French painter Claude Monet (1840–1926) is one of the most popular artists of all time. His paintings of water lilies, haystacks, cathedrals, and much more are all celebrated and beloved. For the first time, this book explores a new aspect of Monet’s work: his fascination, during the 1870s, with bridges.
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|Author||Anabelle Kienle Ponka, Richard Thomson, Simon Kelly|
|Number of pages||104|
|Dimensions||300 x 250|
|Technique(s)||62 illustrations en couleurs|
|Museum||Musée des Beaux-arts du Canada|
Exhibition catalogue Monet, a bridge to modernity, presented at the National Gallery of Canada (29 Oct 2015 - 15 Feb 2016).
After moving to Argenteuil, a small town on the outskirts of Paris, Monet was drawn to the local footbridge near his house on the banks of the Seine. His painting of it, The Wooden Bridge, 1872, is a composition of startling modernity. The book begins with this work and explores Monet’s use of the bridge motif from 1872 to 1877 in the aftermath of the Franco-Prussian war and beyond.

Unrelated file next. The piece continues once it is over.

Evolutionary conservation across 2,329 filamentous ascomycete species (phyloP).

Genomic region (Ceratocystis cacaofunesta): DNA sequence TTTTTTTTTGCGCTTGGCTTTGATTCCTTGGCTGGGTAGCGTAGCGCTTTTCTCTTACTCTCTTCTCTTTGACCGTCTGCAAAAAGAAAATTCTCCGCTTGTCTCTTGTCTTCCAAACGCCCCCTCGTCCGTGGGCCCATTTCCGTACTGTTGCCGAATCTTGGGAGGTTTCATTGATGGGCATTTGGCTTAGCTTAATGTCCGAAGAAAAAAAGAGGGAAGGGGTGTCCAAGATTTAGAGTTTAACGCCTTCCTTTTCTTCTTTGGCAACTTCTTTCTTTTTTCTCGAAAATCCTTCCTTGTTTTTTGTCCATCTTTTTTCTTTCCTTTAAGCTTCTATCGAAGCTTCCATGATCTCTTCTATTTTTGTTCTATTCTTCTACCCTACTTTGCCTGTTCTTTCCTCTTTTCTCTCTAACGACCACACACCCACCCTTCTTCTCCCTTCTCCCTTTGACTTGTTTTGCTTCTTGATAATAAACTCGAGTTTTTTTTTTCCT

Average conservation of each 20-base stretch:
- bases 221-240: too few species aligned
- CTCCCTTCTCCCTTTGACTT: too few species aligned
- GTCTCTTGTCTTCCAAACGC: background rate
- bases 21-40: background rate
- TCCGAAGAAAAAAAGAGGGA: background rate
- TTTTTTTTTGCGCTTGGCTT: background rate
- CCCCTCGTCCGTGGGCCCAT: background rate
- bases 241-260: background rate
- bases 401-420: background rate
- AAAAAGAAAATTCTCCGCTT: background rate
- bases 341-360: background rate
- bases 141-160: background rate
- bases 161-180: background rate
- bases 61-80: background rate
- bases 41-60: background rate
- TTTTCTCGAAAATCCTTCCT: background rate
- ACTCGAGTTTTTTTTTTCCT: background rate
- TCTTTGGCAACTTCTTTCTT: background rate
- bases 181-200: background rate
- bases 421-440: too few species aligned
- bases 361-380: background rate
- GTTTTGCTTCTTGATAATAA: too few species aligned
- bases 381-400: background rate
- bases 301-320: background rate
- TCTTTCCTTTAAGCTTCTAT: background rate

Beautifully illustrated and published to accompany a major exhibition, the book explores how Monet sought to establish himself as a leader of the avant-garde and how his paintings of bridges played a pivotal role in this context. Focusing on twelve major paintings by Monet, the catalogue further examines the Impressionists’ response to their ever-changing environment and the late nineteenth-century transformation of Paris and its suburbs.
The publication consists of three sections featuring three essays followed by an illustrated chronology: Monet’s use of the bridge as a testing ground for his innovative ideas, the role of photography, illustrations, and contemporary influences; the expansion of Paris and the urban cityscape; the role of Impressionism in the context of the Franco-Prussian war.
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